170 Year Old Champagne Found In Shipwreck

Champagne is a popular type of sparkling wine, and evidently, it keeps well under the right circumstances, even if those circumstances mean it has sat at the bottom of the ocean for over 100 years. In fact, explorers found 170 year old champagne!
Scientists in a French study led by Philippe Jeandet, a professor in the Faculty of Sciences, University of Reims found this out when they popped open one of 168 bottles of 170 year old champagne found at the bottom of the ocean in a shipwreck in the Baltic Sea.

The team of researchers are some of the ones that have been analyzing the 170 year old champagne since they were found back in 2010. The cache of champagne is thought to be the oldest of its kind in the world, and consisted of champagne from famous wine makers such as Veuve Clicquot Ponsardin (VCP), Heidsieck and Juglar. It had to be identified via cork markings, as the labels had been washed off during the bottles’ adventure in the ocean.

170 Year Old Champagne Teaches About Wine Making Methods

The testing of several of the bottles of 170 year old champagne showed that wine makers at the time used techniques that made it about three times sweeter than today’s champagnes. The study, which is published in the Proceedings of the National Academy of Sciences journal, revealed also that the cold and dark environment in the Baltic Sea is one of the reasons the champagne has lasted this long in perfect condition.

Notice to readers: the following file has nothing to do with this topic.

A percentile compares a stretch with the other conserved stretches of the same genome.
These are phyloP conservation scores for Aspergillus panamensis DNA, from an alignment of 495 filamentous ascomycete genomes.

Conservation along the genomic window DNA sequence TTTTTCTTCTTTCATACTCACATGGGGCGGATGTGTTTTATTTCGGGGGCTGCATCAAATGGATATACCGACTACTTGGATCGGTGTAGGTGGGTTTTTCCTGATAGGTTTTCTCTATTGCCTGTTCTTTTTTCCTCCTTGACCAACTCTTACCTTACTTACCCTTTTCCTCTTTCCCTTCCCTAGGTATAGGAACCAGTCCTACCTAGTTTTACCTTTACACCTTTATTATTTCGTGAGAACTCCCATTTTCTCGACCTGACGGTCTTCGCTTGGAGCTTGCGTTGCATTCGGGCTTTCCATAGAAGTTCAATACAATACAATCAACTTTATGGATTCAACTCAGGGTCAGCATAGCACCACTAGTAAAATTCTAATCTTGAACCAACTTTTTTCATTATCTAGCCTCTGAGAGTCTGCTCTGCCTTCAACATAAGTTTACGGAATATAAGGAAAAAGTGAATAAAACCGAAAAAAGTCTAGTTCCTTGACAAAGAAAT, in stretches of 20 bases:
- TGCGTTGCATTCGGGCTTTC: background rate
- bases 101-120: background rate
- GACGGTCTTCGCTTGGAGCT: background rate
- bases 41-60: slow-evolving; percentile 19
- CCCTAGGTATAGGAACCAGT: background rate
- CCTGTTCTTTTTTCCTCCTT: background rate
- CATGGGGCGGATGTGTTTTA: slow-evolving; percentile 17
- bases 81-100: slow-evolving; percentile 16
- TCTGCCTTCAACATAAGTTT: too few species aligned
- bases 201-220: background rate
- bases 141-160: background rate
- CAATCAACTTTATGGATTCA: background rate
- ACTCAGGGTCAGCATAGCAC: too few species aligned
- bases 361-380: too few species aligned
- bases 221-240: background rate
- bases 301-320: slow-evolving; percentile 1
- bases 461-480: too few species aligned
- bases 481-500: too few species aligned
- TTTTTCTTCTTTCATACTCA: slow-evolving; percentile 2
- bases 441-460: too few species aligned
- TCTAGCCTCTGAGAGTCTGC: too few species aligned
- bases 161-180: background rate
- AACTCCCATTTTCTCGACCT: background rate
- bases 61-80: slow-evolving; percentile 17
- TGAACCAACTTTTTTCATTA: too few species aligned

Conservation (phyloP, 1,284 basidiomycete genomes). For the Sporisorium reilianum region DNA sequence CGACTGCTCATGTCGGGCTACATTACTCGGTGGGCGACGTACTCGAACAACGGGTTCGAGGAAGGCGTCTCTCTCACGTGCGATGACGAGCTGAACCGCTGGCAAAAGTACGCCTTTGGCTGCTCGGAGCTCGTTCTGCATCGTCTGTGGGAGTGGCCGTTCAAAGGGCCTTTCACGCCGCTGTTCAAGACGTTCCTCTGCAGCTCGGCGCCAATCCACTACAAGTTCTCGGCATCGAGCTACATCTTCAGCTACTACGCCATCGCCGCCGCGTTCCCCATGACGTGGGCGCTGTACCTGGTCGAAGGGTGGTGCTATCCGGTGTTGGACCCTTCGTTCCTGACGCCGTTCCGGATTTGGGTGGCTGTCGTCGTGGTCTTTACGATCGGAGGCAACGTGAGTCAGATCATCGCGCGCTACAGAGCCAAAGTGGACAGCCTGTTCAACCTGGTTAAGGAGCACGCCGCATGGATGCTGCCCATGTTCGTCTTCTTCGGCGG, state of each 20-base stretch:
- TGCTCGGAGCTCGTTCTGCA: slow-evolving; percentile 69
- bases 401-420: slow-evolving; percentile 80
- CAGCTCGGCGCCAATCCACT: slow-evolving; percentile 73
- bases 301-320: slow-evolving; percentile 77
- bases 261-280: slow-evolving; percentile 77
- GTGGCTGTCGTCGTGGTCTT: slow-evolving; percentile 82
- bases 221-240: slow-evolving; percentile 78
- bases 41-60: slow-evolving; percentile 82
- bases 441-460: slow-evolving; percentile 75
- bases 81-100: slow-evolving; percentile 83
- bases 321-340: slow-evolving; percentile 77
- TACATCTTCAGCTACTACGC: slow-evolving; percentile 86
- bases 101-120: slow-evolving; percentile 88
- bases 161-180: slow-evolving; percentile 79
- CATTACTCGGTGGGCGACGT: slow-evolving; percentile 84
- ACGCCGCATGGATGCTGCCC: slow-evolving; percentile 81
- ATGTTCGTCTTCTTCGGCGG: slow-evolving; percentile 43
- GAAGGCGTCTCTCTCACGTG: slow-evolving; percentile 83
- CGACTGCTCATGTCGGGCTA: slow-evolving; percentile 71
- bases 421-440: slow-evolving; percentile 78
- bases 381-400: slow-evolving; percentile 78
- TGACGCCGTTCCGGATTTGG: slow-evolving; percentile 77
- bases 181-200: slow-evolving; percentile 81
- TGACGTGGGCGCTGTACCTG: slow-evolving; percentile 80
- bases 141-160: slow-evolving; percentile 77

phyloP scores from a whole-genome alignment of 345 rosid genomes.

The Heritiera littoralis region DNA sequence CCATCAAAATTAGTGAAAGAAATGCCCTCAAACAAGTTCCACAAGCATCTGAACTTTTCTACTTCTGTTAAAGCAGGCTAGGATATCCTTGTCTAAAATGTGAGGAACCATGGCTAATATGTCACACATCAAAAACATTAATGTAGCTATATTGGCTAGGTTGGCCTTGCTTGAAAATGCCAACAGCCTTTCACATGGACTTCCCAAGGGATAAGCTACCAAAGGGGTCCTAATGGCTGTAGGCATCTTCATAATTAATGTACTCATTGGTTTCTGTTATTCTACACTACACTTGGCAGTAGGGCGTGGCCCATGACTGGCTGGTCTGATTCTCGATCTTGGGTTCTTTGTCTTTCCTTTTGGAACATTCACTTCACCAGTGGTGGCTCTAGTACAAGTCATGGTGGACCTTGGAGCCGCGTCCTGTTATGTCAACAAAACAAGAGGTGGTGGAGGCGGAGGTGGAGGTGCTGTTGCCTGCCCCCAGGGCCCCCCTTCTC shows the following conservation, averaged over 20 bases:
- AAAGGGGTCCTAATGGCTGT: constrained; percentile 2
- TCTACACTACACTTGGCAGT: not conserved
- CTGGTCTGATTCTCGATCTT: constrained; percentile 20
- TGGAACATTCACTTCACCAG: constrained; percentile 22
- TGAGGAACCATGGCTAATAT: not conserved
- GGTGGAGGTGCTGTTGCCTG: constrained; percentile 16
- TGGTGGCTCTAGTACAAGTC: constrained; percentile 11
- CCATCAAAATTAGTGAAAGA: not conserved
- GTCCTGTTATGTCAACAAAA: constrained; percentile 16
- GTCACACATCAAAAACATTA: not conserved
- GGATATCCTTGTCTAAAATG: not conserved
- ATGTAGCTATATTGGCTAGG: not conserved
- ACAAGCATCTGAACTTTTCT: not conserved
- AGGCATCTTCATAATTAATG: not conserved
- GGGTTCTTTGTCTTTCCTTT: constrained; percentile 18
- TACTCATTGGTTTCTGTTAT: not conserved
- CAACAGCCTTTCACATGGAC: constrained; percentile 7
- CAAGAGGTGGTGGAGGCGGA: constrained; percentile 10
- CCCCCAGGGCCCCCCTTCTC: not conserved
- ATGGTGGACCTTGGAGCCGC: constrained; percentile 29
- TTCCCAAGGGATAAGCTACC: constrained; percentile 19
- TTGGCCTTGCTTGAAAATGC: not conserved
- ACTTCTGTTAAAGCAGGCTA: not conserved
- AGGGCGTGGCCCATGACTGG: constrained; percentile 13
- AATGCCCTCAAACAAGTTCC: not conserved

The scientists were particularly excited to find out about the high sugar content in the 170 year old champagne, suggesting that it possibly was due to the wine makers using grape syrup and adding it prior to corking the wine. The champagne’s sugar content equaled 140 grams per liter, while many of today’s champagnes have no sugar added to them at all.

170 Year Old Champagne Found In Shipwreck - Clapway

Champagne Shipment Was Headed to Russia

The facts of this high sugar content add to the adventure of discovering whom the 170 year old champagne was headed to on its ill-fated journey. It is guessed that it was possibly headed to Russia, as during the era the champagne is from, they were able to discover that the Russians liked extremely sweet wines and champagnes, sometimes preferring wine with sugar contents as high as 400 grams per liter.

The samples from the 170 year old champagne also had much higher amounts of copper and iron than today’s champagne. This is because copper sulfate was put in to keep the grapes safe from diseases, and the iron is thought to be from the nails in the wooden barrels that originally held it. Several of the bottles of 170 year old champagne have already been sold at auction since it was found in 2010, with one in 2011 selling for €30,000 ($32,277) and one in 2011 selling for €15,000 ($16,138).

Biggest Adventure Was Tasting Ancient Champagne

The biggest adventure the scientists had was having the opportunity to taste the 170 year old champagne! They reported that at first, the champagne’s notes were cheesy, somewhat like wet hair or an animal smell, but when they swirled it around in their glasses to give it some time to oxygenate, it was reported that the scent improved dramatically and was spicy, fruity, floral and smoky, and very sweet.

For more on drink-making processes, check out the 3rd episode of Wanderlust: